Knowing Wake Forest campus partners are at the ground level as trusted advisors and advocates, the employer relations team developed and hosted a webinar to address employer questions. Experts in the Women’s Center, LGBTQ Center, Learning Assistance Center and Disability Services and the Office of Diversity and Inclusion participated as panelists to share the kinds of questions that students are asking as they look for employers who value diversity and inclusion in the workplace. 

“Hiring diverse talent is not a one and done where employers check off a box.” Mercy Eyadiel, associate vice president, corporate engagement

More than 135 registrants representing 61 organizations signed up.

Key questions that students and campus partners are asking employers include:

  • How does your leadership support the professional development of employees from underrepresented groups?
  • What steps does your organization take to address implicit bias related to gender, race, class, disability, age and sexual orientation?
  • Does your organization support disability initiatives and is leadership committed to a culture of inclusion?
Mercy Eyadiel

Mercy Eyadiel

“Hiring diverse talent is a top priority for our employers and through our partnerships across campus, we’re able to facilitate meaningful connections with students one-on-one and via signature events,” said Mercy Eyadiel, associate vice president, career development and corporate engagement.

The National Association of Colleges and Employers recognized the Office of Personal and Career Development with the “2019 Diversity and Inclusion Excellence Award.”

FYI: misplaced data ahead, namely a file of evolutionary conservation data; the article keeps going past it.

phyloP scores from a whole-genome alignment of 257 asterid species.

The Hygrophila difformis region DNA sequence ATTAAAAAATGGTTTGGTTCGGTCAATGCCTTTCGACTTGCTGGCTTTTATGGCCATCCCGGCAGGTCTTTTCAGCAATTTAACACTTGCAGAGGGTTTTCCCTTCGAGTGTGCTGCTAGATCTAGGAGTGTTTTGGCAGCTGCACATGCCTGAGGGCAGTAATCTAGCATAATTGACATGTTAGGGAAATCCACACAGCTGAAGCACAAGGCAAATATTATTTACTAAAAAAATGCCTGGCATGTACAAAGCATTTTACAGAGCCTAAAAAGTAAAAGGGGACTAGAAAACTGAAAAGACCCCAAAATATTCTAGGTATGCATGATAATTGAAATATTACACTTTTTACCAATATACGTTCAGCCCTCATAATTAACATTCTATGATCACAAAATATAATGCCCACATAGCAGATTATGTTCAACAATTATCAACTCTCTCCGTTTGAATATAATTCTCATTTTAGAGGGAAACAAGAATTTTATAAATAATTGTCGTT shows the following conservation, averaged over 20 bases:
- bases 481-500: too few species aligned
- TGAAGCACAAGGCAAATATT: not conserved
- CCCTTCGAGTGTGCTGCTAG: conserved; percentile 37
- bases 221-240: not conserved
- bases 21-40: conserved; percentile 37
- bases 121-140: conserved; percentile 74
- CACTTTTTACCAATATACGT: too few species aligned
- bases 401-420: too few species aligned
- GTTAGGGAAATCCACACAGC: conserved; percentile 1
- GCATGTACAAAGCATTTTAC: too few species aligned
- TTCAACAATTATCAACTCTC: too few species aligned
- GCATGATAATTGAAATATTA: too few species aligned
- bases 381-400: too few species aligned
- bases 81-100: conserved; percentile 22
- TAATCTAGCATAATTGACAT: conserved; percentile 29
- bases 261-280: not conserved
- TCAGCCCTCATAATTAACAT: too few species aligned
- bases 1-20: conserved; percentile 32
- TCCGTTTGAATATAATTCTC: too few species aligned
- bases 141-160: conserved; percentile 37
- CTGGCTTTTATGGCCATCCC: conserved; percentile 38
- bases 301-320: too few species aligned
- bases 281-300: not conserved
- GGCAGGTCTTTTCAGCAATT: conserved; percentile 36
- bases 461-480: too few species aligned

“Career Treks” and networking

Since 2013, Wake Forest has hosted “Career Treks” over academic breaks that offer students a chance to travel to major metropolitan cities on industry-themed trips focusing on careers in finance, fashion or politics, for example. Over several days, students visited with organizations to engage with industry professionals, expand their networks, increase their awareness of career possibilities and scout out internship opportunities. 

This fall, however, instead of visiting one city over several days, 17 job- and internship-seeking students zoomed to three cities for three 30-minute virtual networking experiences in New York, Boston and Washington, D.C. in a marketing and advertising virtual Career Trek,

Amy Willard

Amy Willard

Lori Sykes

Lori Sykes

“One positive that has come out of remote working is that it has opened the doors to remote internships,” said career development associate director Amy Willard. “The cost of living for jobs and internships is a nonissue right now. Students can get work experience in New York, at least for a while, without worrying about how they will pay to live there.”

The advantage extends to students interested in learning about nonprofit work. “Sometimes interning at a nonprofit can be difficult due to their budgets. By working virtually, students can work from home and not have to worry about living expenses,” said employer relations expert Lori Sykes. “Developing a strong network and getting work experience through virtual conversations and internships offer a competitive edge for the senior year full-time job search.”

Wake Forest University was awarded the 2020 National Career Development Association’s (NCDA) Exemplary Career Center Program Award. The award recognizes a career center program for their commitment to thoughtful, innovative and effective initiatives that support career development.

Categories: Personal and Career Development, Student, Top Stories